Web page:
Toxic Algae: Researchers say airborne chemicals present last year

Reporter: Anika Henanger
Published: Updated:
Photo by WINK News.

There is new proof waterways in Southwest Florida clogged with blue-green algae released high toxins into the air for months. FGCU researchers told WINK News there are not enough studies about how these airborne chemicals impact us.

New test results revealed high levels in Cape Coral months ago, during a time when blue-green algae covered its canals.

“It was three times lower than we measured along the coast and where the cyanobacteria was happening in Cape Coral,” said Dr. Mike Parsons, researcher at FGCU.

But is this much a threat? The team said they’re working with health experts to get answers, but there is little data that measures recorded dangers due to chemicals released by the algae.

“If people are concerned, they should stay away,” Parsons said. “Homeowners if you’re concerned, stay away.”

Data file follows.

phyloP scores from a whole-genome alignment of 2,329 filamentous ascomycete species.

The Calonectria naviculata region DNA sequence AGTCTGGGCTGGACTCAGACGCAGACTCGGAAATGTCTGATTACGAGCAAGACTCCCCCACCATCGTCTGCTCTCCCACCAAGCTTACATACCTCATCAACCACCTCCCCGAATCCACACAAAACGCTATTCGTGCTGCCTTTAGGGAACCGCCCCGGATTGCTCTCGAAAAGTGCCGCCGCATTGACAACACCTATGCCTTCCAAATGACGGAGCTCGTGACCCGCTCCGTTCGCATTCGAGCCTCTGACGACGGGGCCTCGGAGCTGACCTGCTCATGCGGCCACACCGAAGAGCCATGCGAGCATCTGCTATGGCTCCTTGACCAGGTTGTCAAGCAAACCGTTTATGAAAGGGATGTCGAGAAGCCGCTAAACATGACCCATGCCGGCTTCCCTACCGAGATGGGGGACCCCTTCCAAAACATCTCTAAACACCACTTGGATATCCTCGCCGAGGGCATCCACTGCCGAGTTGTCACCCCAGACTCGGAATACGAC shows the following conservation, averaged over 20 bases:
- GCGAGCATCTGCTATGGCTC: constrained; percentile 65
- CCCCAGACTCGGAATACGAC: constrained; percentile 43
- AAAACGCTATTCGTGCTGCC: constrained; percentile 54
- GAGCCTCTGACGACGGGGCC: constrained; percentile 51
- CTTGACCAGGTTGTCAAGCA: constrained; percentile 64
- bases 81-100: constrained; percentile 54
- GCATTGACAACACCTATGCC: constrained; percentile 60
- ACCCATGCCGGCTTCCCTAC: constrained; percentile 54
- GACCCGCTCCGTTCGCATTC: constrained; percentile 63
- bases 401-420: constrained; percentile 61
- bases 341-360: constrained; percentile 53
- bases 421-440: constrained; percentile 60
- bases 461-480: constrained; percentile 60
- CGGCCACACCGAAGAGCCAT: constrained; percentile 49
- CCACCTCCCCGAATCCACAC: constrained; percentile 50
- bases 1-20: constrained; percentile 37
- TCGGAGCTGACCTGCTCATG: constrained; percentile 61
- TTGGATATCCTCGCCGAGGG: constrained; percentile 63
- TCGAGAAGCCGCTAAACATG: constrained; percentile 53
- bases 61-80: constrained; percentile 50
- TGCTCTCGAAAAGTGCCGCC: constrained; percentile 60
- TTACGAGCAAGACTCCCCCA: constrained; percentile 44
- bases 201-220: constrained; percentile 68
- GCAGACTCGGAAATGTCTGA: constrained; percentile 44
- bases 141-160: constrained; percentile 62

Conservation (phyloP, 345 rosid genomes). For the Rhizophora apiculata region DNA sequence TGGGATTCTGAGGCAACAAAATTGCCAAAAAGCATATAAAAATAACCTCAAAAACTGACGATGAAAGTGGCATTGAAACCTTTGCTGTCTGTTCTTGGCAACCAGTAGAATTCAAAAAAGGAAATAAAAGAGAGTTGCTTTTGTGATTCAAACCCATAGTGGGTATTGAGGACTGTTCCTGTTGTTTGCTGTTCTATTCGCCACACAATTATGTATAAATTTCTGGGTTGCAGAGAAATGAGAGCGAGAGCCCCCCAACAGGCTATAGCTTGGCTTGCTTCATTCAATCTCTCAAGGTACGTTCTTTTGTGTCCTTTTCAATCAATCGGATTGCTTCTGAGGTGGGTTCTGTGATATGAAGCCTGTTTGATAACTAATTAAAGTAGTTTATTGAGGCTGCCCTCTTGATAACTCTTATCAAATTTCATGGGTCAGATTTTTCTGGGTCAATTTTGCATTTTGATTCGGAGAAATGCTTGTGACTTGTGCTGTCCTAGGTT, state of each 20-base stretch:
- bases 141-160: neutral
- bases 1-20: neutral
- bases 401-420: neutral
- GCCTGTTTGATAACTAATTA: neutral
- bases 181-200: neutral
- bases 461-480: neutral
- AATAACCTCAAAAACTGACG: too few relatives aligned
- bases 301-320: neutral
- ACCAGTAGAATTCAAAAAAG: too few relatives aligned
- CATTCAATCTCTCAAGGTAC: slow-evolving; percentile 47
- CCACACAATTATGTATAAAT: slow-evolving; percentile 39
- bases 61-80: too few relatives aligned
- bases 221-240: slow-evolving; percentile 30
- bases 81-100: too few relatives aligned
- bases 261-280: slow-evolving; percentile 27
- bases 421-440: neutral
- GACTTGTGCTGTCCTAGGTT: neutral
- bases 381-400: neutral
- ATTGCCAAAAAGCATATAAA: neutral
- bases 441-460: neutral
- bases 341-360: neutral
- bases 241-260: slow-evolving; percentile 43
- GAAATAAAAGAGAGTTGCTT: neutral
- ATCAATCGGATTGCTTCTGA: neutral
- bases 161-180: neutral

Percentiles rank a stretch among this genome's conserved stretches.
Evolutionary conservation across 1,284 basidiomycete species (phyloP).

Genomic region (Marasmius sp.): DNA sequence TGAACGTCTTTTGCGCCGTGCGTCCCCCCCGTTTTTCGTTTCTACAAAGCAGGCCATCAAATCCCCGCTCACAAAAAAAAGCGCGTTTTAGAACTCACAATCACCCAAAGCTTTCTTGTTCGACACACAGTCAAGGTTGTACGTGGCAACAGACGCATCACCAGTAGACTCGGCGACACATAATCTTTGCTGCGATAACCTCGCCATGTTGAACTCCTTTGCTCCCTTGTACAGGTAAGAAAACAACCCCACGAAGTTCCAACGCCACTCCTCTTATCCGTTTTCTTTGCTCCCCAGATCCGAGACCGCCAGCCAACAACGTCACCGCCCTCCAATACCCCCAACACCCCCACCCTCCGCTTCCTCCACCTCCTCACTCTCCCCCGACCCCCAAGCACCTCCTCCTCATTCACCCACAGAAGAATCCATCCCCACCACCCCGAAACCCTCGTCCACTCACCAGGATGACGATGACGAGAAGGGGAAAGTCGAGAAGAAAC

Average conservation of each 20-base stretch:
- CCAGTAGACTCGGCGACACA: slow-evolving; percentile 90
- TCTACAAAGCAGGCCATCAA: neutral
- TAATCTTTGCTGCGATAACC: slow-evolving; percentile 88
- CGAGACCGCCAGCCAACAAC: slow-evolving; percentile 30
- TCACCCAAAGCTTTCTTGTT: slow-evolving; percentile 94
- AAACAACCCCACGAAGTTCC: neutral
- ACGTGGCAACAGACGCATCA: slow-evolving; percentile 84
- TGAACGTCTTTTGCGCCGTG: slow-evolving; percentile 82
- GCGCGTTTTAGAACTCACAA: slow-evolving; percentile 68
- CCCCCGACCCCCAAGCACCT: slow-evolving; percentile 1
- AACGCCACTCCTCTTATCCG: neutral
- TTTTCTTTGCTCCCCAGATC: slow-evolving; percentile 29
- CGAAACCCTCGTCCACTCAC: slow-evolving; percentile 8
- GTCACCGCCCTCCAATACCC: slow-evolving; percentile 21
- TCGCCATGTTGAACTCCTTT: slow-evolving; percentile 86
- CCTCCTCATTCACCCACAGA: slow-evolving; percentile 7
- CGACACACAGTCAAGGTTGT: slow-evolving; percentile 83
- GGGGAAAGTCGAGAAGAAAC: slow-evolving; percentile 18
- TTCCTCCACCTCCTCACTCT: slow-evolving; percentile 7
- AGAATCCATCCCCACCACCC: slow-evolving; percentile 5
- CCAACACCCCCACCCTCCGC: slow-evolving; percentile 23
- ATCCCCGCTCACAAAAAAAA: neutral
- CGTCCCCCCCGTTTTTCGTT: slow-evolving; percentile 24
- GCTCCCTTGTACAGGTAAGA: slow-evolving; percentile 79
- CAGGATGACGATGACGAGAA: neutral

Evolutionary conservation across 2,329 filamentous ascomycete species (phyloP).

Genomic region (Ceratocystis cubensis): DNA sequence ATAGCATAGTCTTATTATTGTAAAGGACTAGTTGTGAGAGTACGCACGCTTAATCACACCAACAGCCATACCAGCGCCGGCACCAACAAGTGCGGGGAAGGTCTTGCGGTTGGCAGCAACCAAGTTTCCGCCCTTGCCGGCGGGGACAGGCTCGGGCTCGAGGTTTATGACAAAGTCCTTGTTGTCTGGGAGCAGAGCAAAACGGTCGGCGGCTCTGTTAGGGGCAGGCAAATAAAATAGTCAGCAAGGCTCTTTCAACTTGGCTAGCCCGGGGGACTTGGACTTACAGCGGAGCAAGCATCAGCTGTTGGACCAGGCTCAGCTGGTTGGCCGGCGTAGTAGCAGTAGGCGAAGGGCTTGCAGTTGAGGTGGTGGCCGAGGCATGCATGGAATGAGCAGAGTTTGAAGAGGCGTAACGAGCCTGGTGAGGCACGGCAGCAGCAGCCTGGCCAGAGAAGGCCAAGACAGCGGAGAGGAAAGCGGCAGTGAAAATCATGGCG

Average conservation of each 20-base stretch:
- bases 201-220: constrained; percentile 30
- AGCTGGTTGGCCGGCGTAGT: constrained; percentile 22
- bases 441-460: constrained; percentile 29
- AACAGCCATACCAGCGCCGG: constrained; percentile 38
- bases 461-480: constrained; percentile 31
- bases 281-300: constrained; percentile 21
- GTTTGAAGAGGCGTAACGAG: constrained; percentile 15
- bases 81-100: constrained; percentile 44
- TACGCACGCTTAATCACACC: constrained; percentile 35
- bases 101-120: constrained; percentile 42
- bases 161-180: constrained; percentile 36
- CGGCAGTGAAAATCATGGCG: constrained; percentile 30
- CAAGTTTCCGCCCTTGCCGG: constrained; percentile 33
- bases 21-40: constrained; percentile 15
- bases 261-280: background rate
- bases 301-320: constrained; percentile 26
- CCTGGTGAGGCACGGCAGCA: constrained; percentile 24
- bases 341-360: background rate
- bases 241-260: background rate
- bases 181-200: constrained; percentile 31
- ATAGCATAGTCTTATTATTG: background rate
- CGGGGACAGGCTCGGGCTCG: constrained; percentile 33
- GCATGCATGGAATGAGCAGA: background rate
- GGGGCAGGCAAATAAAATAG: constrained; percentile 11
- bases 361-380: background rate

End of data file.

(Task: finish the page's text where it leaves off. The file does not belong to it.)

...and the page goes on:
“We all had respiratory problems this year,” said Anthony Karp, a Cape Coral homeowner. “We don’t know if it’s because of a strain of flu going around, or is it because the aerosol was affecting our respiratory system.”

The scientists are warning the public to pay attention to how air near the algae affects them. After algae clogged the canal near Karp’s home last summer, he’s already preparing for this year.

“If it gets so bad, I have people I can go and probably stay with for a little while until there’s some relief,” Karp said.

Parsons, who has a Ph.D in biological oceanography, first set up filters for a pilot study at Karp’s home in the fall, where they found airborne toxins.

“They show that the B in AAA in the microsystem is getting in the air,” Karp said. “So you know we’re inhaling this stuff. And how long is it going to take before it has some harmful effects?”

Parson’s team worked to find out. They set up filters in the winter to compare the results to a spot far from any algae.

“At least a mile away from any water source,” Parson said.

Another concern is how much higher the levels could have been at the height of the bloom.

Researchers tested as soon as they got the equipment in place. But by then, the algae started to dry up. While we wait, they recommend people continue to stay aware of how their body may react to the algae near them.

“I’m just going to make sure myself and my neighbors we’re all prepared this year with some kind of plan to just deal with it,” Karp said.

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